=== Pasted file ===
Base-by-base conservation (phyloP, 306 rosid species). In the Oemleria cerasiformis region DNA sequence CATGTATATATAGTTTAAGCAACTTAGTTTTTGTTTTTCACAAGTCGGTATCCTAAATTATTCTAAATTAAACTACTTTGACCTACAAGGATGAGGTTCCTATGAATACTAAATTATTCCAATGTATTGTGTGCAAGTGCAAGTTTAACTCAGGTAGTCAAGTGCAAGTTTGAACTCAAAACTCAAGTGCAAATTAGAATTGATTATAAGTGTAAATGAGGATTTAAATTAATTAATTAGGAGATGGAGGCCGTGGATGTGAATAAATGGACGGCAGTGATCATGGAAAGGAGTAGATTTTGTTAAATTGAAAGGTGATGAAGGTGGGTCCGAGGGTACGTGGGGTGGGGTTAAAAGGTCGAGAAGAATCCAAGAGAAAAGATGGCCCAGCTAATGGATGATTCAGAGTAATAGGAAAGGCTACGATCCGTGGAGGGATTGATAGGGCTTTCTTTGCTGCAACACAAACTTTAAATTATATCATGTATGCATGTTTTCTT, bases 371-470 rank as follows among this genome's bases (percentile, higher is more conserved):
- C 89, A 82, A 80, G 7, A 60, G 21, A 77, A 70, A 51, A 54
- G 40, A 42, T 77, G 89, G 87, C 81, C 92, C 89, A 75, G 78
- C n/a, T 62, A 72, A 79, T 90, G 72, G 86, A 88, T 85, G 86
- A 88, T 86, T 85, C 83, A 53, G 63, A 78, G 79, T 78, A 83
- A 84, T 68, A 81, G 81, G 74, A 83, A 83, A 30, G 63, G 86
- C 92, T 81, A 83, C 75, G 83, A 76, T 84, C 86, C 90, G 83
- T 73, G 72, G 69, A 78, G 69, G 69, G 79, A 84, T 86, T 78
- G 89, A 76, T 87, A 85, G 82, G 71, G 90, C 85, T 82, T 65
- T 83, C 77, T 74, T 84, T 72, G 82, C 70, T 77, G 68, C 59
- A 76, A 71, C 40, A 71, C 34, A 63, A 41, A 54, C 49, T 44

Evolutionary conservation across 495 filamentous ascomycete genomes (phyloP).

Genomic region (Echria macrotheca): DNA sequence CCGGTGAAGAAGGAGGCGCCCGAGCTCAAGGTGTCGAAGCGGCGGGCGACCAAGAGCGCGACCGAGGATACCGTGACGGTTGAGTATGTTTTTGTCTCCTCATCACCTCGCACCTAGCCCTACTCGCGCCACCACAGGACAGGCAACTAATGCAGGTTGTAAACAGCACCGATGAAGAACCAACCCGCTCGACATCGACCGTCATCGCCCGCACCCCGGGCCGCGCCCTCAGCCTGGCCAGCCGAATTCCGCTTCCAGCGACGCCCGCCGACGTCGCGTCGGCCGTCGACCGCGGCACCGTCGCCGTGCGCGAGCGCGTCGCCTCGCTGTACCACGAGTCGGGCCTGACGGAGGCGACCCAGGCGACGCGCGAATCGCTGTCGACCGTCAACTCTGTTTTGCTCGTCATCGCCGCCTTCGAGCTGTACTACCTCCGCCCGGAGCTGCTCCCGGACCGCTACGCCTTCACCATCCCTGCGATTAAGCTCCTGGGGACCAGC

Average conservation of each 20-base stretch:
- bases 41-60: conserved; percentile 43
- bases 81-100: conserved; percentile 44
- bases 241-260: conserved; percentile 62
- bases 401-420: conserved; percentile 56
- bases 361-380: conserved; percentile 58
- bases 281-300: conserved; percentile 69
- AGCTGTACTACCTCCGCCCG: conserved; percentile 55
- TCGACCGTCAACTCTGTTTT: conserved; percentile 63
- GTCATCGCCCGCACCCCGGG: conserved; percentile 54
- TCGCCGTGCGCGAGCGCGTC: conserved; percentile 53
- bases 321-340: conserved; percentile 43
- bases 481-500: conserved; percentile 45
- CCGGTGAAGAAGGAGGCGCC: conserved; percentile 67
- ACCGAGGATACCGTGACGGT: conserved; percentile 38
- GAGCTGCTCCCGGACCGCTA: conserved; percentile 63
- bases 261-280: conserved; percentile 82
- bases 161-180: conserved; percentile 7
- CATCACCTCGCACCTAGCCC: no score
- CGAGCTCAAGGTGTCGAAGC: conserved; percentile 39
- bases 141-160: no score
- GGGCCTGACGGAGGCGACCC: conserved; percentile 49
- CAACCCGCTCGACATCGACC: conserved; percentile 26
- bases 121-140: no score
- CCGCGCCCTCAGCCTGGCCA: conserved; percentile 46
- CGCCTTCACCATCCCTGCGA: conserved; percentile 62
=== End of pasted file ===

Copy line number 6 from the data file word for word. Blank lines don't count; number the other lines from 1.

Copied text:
- A 84, T 68, A 81, G 81, G 74, A 83, A 83, A 30, G 63, G 86